Creativity meets data

Growth marketing often means responding on a dime to new opportunities. To stay nimble, you’ll want to organize short campaigns with plenty of time to analyze the results. The cycle may be longer or shorter depending on your company, but it never takes too long to get clear results. To implement a successful growth marketing campaign, you might:

  • Gather information about potential customers and analyze whatever feedback you already have
  • Use the information you’ve gathered to develop a few simple A/B tests
  • Create and run sample email campaigns, social media posts, blogs, podcasts, and other content
  • Track engagement data on your test features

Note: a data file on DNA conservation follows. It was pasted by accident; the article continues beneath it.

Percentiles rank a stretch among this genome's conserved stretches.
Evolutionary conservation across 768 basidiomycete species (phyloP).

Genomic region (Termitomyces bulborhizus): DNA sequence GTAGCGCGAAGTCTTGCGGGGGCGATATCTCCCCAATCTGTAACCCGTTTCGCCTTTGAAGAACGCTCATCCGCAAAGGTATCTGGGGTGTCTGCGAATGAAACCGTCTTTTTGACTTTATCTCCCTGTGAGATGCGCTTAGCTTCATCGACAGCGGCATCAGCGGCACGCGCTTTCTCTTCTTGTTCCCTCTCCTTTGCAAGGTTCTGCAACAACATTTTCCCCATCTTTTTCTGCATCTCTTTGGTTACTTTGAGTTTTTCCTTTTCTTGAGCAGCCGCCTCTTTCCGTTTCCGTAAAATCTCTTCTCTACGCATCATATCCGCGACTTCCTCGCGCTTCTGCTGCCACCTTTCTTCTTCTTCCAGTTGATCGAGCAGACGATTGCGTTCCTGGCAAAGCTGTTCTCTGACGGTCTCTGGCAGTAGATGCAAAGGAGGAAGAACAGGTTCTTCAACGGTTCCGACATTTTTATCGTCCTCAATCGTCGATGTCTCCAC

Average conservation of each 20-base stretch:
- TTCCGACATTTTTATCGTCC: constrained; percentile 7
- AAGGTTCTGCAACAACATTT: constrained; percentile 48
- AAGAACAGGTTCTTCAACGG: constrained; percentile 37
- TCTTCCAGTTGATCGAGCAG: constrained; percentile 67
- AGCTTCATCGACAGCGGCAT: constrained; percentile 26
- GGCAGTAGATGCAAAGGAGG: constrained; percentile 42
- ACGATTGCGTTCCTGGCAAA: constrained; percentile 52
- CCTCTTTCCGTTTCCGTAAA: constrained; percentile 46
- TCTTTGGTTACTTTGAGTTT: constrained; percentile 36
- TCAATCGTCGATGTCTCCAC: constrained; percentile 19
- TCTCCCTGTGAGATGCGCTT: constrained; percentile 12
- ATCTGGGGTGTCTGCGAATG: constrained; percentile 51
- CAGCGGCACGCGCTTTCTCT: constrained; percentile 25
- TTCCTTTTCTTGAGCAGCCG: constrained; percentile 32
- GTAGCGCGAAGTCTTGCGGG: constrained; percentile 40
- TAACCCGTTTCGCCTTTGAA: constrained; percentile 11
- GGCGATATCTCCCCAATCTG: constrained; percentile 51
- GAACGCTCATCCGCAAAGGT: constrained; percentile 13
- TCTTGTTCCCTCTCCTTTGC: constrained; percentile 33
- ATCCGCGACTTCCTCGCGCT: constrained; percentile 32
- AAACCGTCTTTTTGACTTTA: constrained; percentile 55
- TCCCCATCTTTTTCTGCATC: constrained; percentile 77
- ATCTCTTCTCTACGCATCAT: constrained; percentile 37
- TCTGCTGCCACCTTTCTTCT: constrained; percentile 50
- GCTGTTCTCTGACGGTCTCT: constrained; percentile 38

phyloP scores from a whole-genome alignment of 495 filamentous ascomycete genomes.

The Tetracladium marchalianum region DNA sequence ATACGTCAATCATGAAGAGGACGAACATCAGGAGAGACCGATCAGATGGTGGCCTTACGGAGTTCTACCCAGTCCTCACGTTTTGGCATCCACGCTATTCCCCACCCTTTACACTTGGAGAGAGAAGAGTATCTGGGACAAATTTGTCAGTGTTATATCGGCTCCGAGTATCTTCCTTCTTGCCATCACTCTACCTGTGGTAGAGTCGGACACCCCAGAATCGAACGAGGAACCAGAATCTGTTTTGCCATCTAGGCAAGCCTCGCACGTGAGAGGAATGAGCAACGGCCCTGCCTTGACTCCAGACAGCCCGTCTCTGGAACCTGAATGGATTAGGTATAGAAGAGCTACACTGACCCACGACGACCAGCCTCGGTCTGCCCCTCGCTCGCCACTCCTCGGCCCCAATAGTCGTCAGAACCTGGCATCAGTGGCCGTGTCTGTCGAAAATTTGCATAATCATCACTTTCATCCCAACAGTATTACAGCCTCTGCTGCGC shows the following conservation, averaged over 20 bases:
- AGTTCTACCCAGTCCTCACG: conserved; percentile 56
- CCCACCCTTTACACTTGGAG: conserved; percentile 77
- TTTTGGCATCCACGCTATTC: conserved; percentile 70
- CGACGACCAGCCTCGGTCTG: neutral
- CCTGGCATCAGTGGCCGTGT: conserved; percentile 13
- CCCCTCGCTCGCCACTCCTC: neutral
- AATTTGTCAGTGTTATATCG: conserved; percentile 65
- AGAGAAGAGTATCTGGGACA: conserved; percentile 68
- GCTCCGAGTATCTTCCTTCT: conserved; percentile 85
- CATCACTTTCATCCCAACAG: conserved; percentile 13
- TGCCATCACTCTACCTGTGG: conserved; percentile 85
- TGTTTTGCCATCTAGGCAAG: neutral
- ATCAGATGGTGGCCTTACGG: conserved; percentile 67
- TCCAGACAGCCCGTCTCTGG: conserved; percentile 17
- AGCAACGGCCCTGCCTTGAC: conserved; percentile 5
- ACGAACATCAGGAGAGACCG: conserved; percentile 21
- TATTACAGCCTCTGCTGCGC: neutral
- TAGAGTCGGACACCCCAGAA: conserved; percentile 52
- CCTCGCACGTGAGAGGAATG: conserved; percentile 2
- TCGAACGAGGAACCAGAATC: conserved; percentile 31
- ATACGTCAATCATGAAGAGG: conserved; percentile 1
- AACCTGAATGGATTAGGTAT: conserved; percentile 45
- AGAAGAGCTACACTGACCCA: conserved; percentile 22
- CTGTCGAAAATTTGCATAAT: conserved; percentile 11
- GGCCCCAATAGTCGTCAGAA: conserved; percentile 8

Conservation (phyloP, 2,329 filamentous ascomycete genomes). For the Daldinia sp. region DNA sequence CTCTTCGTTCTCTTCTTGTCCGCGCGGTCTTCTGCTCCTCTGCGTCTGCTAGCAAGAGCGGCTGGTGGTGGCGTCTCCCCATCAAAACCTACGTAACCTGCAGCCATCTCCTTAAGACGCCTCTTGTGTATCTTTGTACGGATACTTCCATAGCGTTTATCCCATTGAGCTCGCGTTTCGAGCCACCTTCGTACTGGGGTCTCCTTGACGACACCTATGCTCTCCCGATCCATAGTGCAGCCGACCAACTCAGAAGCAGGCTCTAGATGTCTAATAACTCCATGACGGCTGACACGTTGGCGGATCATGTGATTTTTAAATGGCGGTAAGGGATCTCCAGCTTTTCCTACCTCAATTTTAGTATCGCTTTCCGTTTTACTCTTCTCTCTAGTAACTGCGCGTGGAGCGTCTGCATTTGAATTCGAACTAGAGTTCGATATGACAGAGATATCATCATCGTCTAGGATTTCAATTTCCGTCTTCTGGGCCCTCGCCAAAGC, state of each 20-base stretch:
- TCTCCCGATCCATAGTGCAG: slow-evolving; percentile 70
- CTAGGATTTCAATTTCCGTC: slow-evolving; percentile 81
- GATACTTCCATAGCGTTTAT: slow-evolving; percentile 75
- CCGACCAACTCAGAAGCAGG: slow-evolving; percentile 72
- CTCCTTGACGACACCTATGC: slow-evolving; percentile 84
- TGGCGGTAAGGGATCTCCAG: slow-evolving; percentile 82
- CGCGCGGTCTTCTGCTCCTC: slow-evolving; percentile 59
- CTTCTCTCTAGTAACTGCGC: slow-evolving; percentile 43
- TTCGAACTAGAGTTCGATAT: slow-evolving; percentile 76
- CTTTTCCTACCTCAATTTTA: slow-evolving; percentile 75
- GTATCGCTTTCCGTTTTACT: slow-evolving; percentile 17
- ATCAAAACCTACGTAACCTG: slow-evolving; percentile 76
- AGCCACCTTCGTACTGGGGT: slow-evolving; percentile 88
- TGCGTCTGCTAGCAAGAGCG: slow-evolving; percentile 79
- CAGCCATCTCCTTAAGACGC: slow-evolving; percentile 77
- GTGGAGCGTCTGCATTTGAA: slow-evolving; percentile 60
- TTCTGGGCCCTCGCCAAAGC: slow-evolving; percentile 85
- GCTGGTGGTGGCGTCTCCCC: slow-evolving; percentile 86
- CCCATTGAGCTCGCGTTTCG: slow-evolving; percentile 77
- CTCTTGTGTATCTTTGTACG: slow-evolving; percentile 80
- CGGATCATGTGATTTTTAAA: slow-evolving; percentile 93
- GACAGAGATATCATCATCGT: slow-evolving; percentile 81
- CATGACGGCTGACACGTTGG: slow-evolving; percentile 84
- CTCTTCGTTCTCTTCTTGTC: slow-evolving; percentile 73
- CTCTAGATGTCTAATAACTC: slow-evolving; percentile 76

• Analyze what works best and add those tactics to a growing library of customized best practices
  • Reach out to other teams for new data and feedback before starting again

Growth marketing is responsive. You don’t assume that the same kind of advertising or content will work forever. Instead, you keep trying new things based on the feedback that both analytics and customer surveys tell you. There’s creativity in it, but it’s creative problem solving, not random chance.

A good growth marketing team views everything that goes on in your company with a marketing mindset. Look out for opportunities to leverage feedback and data. Take every opportunity to revisit your marketing plan, tweaking it for better and better growth.